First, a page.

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Qantas pledges to make travel smoother with boarding shake-up

Qantas shows off its new cabin

For people flying economy, boarding a flight usually means a rush to be among the first in line to board, regardless of seat number.

But Qantas is taking a cue from international airlines, with customer trials of a shake-up of boarding procedures beginning this week.

In the trial, Qantas passengers on flights out of Brisbane will begin boarding in groups based on where they are seated on the plane.

The trial is likely to be expanded to other airports after that, before a “wider implementation” in October 2023, Qantas said.

Instead of the mass of economy passengers being called to board at once, announcements at departure gates will single out groups, widely reported to start with those seated in the middle of the plane.

They will be followed by those seated in the back, with travellers at the front taking their seats last.

Group numbers will be shown on boarding passes, and passengers will be contacted in advance if their flight is involved in the trial.

Those with special issues, such as hearing impairment, will be able to register to join a pre-boarding group. Qantas gate staff will also be on hand to offer assistance.

Look out for some additional information on your boarding pass. Photo: TND/Qantas

Qantas said the trial aimed to reduce the time passengers spent waiting to board and, once they were on the plane, get them to their seats quicker.

At this stage, passengers flying in Qantas premium classes will continue to have dedicated priority boarding lanes. The airline will also trial new gate infrastructure, signs and announcements to back up its trial.

Group boarding is already common across many European and American airlines, with some creating additional groups based on factors such as accumulated frequent flyer points, or payment of extra fees for priority boarding.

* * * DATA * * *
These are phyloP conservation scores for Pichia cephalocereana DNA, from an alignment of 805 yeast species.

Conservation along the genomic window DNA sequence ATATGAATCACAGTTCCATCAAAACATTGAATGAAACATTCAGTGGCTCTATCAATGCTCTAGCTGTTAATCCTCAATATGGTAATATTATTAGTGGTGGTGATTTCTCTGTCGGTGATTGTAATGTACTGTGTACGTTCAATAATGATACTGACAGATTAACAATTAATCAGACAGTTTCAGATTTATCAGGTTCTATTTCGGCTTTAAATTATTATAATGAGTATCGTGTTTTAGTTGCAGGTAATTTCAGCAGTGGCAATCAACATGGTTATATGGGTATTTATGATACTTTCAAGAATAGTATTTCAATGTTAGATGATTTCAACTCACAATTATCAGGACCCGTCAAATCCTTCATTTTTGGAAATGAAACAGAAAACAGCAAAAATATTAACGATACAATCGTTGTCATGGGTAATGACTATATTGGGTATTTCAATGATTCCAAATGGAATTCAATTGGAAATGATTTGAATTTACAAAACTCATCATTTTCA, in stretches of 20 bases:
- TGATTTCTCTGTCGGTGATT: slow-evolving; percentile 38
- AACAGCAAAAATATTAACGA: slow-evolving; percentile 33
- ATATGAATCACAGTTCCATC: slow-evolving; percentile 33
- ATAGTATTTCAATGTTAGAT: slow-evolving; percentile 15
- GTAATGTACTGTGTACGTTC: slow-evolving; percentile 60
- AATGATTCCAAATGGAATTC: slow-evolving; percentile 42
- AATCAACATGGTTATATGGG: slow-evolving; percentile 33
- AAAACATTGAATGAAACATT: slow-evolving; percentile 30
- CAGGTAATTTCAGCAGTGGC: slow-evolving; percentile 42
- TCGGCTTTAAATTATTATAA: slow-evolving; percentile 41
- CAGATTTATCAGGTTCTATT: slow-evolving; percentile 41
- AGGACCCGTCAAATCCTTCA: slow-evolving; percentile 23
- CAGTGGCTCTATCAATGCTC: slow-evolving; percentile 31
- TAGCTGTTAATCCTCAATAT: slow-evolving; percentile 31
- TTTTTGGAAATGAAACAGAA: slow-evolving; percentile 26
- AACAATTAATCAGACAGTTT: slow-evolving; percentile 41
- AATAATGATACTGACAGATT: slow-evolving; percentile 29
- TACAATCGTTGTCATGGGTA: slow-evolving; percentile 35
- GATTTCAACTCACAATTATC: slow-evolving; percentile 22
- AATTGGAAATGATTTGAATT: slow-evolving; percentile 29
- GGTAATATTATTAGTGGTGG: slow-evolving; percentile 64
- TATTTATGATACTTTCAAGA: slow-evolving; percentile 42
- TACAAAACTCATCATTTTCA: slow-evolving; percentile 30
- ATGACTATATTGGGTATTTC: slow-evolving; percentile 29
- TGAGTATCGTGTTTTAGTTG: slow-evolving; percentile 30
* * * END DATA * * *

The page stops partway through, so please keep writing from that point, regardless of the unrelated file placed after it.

Other Australian airlines, including Virgin and Jetstar, also use similar practices.

The boarding trial comes as Qantas lauds its on-time record.

The airline said Bureau of Infrastructure and Transport Research Economics data for June shows that Qantas and QantasLink took off on time 71.4 per cent of the time, compared with 67.6 per cent of the time for its major competitor.

It means Qantas has 10 months in a row of being Australia’s most on-time major domestic airline – the first time since records began in November 2003 that it had recorded 10 consecutive monthly wins.

Chief operating officer Colin Hughes said it was “thanks to everyone across the airline who has been working hard to make sure our customers get where they need to go safely and on time”.

“We know cancellations and delays are frustrating, and there will always be things that are out of our control like windy days and runway restrictions. But these results show we’re getting back to our best, and we’re looking to be even better,” he said.

The boarding trial is the latest in a series of changes for passengers of Qantas Group airlines, who in May had to adjust to earlier check-in and bag drop-off times for Jetstar flights.

Jetstar passengers travelling domestic in Australia and New Zealand must now check-in and drop off their bags at least 40 minutes before departure – 10 minutes earlier than previously.

For international flights, check-in and bag drop close 60 minutes prior to scheduled departure times; boarding gates close 20 minutes before departure for both domestic and international services.

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